Help from people like you
The first step to living a happier and more fulfilled life with adult ADHD is to understand the neurology of your complex “disorder” better, initially in general academic terms and then more importantly to understand how these differences in brain chemistry and genetics impact your life specifically.
To make the changes we so want to make in our lives, we need to understand the whys: why we do what we do, why we often don’t do; why we struggle with the trivial, why we sometimes succeed effortlessly with the impossible and why we are different. Considerably more different than doctors suggest.
Often the first steps taken to reach some understanding are quite obvious: read some books, explore the Internet and perhaps discuss ADHD with a GP or psychiatrist. You will read or hear about problems with hyperactivity, planning, organisation, focus, distraction and impulsivity.
You will be advised to seek diagnosis, to take medications, to make lifestyle improvements and to cover your fridge with planners and post-it notes! There may be advice about therapy, mindfulness meditation, CBT and coaching. Sometimes there may be a suggestion to find a support group, but little emphasis is placed this.
Many experts don’t really “get” ADHD
The world has many ADHD experts and professionals, defining and documenting the “disorder” of ADHD. I recently watched a video of one, at a well attended American ADHD conference, discussing the current scientific understanding and neurological basis of the ADHD. He clearly discussed problems with frontal lobes, inattention, inhibition, memory, motivation and emotions. It was an excellent presentation about shortfalls, problems, disappointment and disorder.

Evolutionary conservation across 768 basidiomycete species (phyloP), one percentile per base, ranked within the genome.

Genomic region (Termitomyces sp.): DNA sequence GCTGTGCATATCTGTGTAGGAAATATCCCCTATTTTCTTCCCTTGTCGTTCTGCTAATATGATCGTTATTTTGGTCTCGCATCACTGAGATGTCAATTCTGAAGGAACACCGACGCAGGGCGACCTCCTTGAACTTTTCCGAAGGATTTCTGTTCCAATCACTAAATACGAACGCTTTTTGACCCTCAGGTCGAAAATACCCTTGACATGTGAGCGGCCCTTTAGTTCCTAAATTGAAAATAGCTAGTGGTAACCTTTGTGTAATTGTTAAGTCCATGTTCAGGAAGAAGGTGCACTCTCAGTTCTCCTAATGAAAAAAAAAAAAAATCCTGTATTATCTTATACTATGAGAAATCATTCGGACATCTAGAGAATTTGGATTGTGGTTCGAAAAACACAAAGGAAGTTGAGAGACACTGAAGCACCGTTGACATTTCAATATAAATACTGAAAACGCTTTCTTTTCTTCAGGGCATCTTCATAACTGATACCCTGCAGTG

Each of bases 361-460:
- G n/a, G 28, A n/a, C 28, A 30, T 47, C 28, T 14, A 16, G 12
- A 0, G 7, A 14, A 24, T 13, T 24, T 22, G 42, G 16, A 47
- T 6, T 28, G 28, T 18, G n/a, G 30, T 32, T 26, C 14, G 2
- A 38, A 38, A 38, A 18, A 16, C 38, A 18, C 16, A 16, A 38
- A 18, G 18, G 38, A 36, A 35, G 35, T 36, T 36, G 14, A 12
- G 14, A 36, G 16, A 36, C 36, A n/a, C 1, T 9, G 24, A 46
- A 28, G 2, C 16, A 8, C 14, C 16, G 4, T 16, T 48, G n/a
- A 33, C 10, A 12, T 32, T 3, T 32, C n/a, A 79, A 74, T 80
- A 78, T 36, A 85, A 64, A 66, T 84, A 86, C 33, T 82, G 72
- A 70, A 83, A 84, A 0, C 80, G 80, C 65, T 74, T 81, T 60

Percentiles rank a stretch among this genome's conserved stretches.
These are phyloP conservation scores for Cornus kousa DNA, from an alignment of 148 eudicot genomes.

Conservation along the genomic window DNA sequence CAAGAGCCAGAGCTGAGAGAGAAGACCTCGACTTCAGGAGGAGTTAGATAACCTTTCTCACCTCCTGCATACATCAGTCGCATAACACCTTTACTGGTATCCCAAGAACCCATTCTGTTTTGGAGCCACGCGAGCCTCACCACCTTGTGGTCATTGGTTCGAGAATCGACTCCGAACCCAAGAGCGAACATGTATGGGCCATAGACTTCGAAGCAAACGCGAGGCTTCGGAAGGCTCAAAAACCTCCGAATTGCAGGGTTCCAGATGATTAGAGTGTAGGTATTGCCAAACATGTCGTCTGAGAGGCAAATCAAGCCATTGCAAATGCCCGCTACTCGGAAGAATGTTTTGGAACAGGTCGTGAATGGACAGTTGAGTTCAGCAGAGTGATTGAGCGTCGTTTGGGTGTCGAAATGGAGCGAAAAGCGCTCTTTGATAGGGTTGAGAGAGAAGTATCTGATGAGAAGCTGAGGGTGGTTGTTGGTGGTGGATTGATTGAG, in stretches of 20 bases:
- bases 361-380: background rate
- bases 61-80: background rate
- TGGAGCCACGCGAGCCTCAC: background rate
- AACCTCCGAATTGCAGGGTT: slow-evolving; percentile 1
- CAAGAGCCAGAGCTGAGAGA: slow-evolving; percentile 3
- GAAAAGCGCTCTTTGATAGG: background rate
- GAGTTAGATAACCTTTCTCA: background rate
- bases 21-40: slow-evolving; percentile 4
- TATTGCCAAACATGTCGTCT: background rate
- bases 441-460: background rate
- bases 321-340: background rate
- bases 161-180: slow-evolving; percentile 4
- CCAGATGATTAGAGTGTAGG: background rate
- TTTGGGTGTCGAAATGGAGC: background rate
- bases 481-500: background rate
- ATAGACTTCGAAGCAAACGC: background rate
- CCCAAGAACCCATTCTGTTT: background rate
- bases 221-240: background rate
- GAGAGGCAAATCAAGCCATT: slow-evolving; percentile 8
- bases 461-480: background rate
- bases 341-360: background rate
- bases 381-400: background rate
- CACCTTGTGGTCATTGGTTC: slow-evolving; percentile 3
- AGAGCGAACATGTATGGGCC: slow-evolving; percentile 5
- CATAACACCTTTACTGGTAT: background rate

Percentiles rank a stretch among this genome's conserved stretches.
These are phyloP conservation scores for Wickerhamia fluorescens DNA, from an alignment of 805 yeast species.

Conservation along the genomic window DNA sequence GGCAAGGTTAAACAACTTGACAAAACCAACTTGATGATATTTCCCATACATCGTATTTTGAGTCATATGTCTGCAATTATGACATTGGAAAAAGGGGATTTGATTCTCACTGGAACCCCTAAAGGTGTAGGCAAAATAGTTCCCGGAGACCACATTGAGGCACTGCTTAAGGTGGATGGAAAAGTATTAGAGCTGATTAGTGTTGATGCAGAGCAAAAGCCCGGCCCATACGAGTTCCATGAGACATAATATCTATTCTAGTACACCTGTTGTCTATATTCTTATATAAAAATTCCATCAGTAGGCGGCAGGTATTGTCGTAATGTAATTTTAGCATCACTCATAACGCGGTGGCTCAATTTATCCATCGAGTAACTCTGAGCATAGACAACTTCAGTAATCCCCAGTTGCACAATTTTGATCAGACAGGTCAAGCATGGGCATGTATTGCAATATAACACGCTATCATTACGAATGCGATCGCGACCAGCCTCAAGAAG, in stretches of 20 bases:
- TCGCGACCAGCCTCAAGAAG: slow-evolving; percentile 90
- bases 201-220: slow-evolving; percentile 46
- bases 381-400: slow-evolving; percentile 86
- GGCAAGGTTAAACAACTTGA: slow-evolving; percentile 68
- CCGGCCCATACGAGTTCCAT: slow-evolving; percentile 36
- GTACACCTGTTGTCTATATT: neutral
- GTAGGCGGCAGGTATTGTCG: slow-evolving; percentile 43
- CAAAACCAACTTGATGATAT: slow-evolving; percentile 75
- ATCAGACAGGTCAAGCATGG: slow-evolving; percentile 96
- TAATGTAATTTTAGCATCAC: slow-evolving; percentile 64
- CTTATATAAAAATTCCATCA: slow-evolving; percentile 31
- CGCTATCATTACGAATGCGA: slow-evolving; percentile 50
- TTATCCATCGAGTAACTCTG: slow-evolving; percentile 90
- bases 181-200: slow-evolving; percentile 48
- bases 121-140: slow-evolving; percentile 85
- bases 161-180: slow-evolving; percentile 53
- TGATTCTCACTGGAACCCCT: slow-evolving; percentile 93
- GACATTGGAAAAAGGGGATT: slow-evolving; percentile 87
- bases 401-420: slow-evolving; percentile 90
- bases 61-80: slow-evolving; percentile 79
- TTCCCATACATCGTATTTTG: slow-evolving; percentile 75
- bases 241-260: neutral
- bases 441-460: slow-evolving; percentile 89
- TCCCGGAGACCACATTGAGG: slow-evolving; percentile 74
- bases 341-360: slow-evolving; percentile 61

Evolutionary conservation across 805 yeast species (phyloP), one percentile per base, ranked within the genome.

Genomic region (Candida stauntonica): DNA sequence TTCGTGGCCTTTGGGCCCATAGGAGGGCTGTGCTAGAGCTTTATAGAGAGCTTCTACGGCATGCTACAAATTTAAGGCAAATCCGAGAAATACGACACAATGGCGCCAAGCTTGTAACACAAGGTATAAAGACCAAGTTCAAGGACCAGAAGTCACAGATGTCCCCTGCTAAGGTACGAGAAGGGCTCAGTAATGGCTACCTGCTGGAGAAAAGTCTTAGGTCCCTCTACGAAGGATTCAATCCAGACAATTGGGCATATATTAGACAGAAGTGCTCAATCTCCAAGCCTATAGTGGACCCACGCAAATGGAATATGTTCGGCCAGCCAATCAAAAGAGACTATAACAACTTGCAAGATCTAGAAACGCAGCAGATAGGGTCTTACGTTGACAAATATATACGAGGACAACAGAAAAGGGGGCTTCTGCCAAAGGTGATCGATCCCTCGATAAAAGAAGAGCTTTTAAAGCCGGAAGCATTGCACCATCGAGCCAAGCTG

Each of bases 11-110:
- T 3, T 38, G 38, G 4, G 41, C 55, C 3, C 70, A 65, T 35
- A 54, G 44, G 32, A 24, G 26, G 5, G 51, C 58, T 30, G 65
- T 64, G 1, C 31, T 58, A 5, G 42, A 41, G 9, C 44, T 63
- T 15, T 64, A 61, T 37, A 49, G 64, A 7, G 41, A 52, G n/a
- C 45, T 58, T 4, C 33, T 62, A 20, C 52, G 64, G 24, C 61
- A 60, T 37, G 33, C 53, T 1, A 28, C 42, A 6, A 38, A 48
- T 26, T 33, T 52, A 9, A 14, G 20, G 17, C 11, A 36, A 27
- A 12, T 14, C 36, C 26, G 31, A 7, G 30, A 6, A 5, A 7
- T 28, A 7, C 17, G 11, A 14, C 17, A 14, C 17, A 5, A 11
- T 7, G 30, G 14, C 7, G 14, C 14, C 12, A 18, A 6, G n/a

Like many medical ADHD experts, he was accurate and informative, but not at all insightful.
Medicine has little to say about the many subtle different ways we act and think:
- not wanting to be part of the herd
- not quite at ease with authority
- always questioning the status quo
- unable to deny or avoid seeing society’s “big issues” when others can
- the joy of dreamily being lost in a creative focus are not shared
- making decisions from our very inter-connected minds, when others only see a simple choice
- a constant love of novelty and fear of boredom
- skill and pleasure in conversation and humour
These and many more differences profoundly shape our personalities, life choices and life outcomes. They do not fall in the medical domain but are nonetheless critical to grasp.
The experts are ADHD themselves
It only takes a two minute conversation with another adult with ADHD to appreciate their insight, experience and strategies. In moments you can relate to aspects of their personality whether problems in tearing themselves away from Facebook or an inability to cook while someone else is talking. The easiest shortcut to understanding your ADHD is to speak with someone else with ADHD and to share your experiences. Nothing else comes close.
We are all experts in own ADHD, we have been living it all our lives.
If you share stories, thoughts, beliefs, problems, solutions, ways of thinking and of being with each other – you quickly see the overlaps and similarities and realise the profound differences from “neuro-typicals”. You will see both positive and negative traits (sometimes a little painfully!) as if reflected in a mirror.
Other adults with ADHD can offer you true empathy, insight and acceptance because they have experienced the same problems and have some of the same alternative views that you do, no one else will find the phrase “just do it” as uniquely offensive as someone else with ADHD, no matter how hard they try!
Get out and meet other people with ADHD in person or on-line
My advice (as a fellow ADDer!) is to visit ADHD Support Groups, Conferences, read books by ADHD authors and find an ADHD Coach who is ADHD themselves. Fellow adults with ADHD may not be the best placed to share their experience of perfect planning and time-management systems but they will have considerably better perspectives of what it actually means to be ADHD (the good, the bad and the ugly!) and will be best placed to help you find real-world solutions that actually might just work…